We have before us a part of the life’s story of the Old Testament prophet Elijah. At the moment when we catch up with him, the prophet is caught between a rock and hard place. Obedient to what he regarded as the LORD’s command, Elijah had first defeated and then slaughtered the prophets of the pagan god Baal. Now Baal had an awful a lot of prophets. They were even greater in number than those who have announced they are candidates for the presidency of the United States.

There were four hundred and fifty of them, the Bible says, and they were under the protection and patronage of Queen Jezebel of Israel, who made the wicked queen in Snow White look like Betty Crocker. So when Jezebel found out that Elijah had put all her prophets to death, she sent a message to him saying—“So may the gods do to me and more also, you wretched, disgusting little man, if I do not make your life as the life of one of them by this time tomorrow.” (I added in the “wretched, disgusting little man” part so you would get the idea that Queen Jezebel meant business.) She was not a woman to be trifled with. Elijah knew it, and it says, “He was afraid, and he arose and ran for his life.”

So it is against this background which our story takes place. Elijah is between a rock and hard place, almost literally. He is out in the stony wilderness all alone. He sits down under a solitary broom tree and says, “It is enough, now, O LORD, take away my life.”

So what is enough? Well, you and I both know perfectly well what enough is. Enough is a place, a wilderness place where we have all been at one time or another. Elijah had reached enough. He was oppressed by his own violent past and sapped by the hatred of the wicked queen Jezebel. She was strong, and a hatred like hers drains the life blood out of you. And at the same time Elijah was disgusted with himself, ashamed because in the face of her threats he had turned tail and run. “I am no better than my fathers,” he says. Furthermore he was alone and hungry, and hunger and isolation always make everything seem worse even than it is. But most of all Elijah was just mortally tired, tired of trying to be stronger than he really was, tired of trying to change the things that resist change, tired of trying to do the will of the LORD in the face of overwhelming evil. And you and I can certainly identify with that. We too have been to the place called Enough.

“LORD, take away my life,” Elijah says. He just wanted to die. Now whereas suicide demands a particular sort of person with a despairing courage few of us have, and relatively few people seriously contemplate it, all of us get to the place where the prophet was, the place called Enough. It is a wilderness where we can’t see any reason for going further, where we look back on our lives and see only failure, where are so dead tired all we want is just to lie down and die.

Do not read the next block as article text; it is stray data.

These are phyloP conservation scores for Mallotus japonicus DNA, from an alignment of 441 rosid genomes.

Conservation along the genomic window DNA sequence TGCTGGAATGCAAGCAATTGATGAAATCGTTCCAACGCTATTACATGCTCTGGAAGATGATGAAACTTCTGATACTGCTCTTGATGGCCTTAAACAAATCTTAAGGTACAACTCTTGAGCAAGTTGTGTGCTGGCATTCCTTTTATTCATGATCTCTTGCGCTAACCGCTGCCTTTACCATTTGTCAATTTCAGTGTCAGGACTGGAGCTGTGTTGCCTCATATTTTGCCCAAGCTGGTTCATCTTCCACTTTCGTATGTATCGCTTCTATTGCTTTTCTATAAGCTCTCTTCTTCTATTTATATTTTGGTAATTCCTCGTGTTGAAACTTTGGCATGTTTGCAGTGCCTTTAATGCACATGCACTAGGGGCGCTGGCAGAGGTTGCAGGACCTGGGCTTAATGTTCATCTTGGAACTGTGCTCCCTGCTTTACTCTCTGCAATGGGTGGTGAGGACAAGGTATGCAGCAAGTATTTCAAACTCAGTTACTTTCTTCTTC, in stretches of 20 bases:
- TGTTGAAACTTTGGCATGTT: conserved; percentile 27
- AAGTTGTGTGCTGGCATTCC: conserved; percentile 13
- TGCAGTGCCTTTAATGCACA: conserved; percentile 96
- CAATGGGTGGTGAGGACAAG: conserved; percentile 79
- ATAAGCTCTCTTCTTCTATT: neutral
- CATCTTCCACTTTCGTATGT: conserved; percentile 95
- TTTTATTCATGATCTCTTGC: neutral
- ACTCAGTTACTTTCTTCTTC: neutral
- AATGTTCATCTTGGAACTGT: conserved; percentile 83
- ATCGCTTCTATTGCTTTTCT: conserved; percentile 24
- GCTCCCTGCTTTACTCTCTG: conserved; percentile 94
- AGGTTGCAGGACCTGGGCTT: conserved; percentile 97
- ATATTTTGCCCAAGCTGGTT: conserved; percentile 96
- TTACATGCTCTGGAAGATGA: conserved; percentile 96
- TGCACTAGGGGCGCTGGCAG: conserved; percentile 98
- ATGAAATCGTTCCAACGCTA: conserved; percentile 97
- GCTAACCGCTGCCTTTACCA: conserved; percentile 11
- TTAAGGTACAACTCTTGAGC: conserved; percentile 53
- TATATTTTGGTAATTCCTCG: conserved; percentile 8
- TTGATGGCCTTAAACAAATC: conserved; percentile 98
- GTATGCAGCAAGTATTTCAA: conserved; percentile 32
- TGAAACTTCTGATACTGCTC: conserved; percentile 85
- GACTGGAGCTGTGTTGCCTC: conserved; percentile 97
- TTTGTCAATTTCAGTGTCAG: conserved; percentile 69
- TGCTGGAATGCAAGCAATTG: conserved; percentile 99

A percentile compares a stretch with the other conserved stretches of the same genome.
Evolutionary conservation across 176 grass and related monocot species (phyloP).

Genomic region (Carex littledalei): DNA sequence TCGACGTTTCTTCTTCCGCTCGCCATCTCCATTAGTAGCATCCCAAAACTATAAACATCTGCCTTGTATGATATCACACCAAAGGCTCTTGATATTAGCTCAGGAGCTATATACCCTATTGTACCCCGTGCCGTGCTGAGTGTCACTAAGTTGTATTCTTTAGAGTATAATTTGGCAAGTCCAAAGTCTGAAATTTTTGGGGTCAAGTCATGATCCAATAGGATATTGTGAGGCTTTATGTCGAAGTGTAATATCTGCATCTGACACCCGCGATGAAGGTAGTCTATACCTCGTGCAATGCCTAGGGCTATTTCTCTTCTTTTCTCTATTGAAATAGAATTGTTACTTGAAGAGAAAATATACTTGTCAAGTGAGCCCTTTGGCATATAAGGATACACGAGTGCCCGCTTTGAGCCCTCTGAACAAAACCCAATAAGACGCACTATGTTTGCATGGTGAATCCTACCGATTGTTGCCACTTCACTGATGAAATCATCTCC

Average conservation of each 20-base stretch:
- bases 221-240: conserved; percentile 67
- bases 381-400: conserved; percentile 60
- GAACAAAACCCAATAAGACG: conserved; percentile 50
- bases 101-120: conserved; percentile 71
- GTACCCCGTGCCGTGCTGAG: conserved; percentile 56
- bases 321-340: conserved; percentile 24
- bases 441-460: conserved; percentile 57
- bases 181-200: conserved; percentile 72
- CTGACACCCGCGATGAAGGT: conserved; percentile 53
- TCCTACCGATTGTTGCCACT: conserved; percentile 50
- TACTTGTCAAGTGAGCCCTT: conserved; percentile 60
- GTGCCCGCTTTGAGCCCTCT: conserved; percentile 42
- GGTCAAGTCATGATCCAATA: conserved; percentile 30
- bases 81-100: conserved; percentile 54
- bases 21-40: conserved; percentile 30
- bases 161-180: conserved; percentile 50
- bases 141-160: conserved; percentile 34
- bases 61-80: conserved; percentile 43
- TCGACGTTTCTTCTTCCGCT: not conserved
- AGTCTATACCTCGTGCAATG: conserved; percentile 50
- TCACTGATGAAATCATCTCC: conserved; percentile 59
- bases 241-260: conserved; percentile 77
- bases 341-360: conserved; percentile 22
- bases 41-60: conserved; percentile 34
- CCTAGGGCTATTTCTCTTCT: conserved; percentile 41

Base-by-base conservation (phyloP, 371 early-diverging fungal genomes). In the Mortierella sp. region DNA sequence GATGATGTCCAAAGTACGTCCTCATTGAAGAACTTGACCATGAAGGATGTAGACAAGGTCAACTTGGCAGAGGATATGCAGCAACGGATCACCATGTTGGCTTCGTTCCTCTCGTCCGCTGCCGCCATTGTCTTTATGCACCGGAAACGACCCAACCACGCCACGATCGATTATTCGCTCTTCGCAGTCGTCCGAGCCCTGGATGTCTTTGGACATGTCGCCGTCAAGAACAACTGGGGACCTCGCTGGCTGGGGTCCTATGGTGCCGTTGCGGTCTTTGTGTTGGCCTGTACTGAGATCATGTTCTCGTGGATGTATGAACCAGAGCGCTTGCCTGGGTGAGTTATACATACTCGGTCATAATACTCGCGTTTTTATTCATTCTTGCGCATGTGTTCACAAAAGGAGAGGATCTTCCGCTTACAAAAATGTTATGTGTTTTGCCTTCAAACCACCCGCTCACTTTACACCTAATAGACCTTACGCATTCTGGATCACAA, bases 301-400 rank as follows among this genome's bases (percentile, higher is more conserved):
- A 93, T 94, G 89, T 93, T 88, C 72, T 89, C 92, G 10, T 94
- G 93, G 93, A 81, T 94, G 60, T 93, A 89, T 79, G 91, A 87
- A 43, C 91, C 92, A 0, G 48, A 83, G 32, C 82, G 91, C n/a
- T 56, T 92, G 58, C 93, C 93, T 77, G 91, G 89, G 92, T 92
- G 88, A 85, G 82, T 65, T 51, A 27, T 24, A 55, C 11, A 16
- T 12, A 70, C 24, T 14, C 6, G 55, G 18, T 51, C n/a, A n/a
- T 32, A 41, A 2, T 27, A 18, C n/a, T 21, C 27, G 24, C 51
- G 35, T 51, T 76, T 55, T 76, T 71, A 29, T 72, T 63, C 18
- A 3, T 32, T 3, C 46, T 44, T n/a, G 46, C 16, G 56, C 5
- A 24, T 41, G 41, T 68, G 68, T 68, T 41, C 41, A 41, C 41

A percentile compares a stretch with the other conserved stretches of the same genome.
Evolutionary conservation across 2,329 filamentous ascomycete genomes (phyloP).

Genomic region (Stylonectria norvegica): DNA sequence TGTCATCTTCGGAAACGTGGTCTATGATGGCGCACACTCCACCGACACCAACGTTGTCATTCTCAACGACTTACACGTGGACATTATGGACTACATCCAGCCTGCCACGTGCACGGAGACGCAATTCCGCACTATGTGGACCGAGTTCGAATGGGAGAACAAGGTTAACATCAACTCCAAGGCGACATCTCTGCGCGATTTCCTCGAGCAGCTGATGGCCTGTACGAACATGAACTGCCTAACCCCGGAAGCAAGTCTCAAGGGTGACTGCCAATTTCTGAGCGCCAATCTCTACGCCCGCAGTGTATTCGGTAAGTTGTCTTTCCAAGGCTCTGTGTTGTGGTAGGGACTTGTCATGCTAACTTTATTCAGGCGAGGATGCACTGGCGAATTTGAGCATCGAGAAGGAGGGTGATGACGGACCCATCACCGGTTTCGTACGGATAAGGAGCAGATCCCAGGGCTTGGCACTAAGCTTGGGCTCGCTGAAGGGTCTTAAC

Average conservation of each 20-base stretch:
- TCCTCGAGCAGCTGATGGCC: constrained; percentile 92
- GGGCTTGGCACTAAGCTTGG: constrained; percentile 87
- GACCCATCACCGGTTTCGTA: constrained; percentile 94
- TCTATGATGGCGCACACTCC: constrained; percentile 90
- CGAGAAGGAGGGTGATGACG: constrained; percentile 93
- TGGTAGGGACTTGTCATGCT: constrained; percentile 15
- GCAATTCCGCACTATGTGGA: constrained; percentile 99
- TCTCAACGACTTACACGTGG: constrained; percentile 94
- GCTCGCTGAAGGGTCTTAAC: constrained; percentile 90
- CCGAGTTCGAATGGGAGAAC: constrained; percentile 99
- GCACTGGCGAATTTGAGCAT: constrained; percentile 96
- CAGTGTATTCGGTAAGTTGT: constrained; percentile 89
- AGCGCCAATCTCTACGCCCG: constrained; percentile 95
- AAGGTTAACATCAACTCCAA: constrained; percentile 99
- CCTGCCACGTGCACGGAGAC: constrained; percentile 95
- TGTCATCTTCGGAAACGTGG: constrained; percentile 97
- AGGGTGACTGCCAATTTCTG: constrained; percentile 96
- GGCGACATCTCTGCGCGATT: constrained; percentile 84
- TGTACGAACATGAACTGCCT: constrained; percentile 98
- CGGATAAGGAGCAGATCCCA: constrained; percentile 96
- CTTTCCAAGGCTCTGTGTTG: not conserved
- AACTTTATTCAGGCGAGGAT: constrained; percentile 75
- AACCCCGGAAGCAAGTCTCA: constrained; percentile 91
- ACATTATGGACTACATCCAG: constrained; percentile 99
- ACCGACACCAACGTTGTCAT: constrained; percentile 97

But instead of dying we lie down and go to sleep. And that’s exactly what the LORD’s prophet did. Depressed and exhausted, he lay down under the broom tree and slept. What happened next was strange, but it was real, and not a dream. An angel touched him and he awoke to discover that the LORD had provided him with food, not coffee and jelly-filled donuts, but something more substantial–bread baked on hot stones and a jar of water. And the messenger from God said, Get up and eat. No please. Just a simple command. Get up and eat something. You’ll feel better. I can hear my mother saying it—It’s not that important. It doesn’t matter. Let it go….

When you are in a foreign city your ears are always alive to the sound of your own language being spoken. We were in the lobby of our hotel in Paris a few weeks ago when I caught the sound of two women speaking English. They spoke, as Americans often do, just a little too loudly not to be overheard. They were discussing some problem they had had with their baggage. Something was broken or missing or hadn’t shown up when it should have. It wasn‘t clear what was wrong exactly, but something surely was. One woman was angry and she all for going back to complain and seek some sort of restitution—an apology at the very least. “It isn’t right!” she kept saying. “They shouldn’t be allowed to get away with that sort of carelessness!” The other woman heard her out, but she was equally determined to let the matter go. “We’re in Paris,” she said. “We may never be here again. I don’t want to waste our time here with things that’s don’t matter. Just let it go.”

So they went off together, still arguing about their baggage. It didn’t sound like a resolution was in sight. Now I love to travel, but I am convinced that the best way to travel is carelessly. Bad things are going happen along your journey. It’s inevitable. Your baggage will sometimes get misplaced, lost or damaged. You can’t always ignore the bad things that happen, but the best way of dealing with them is by just letting them go and moving on. The journey is so much more important, beloved, than the baggage we take along on it. So let it go.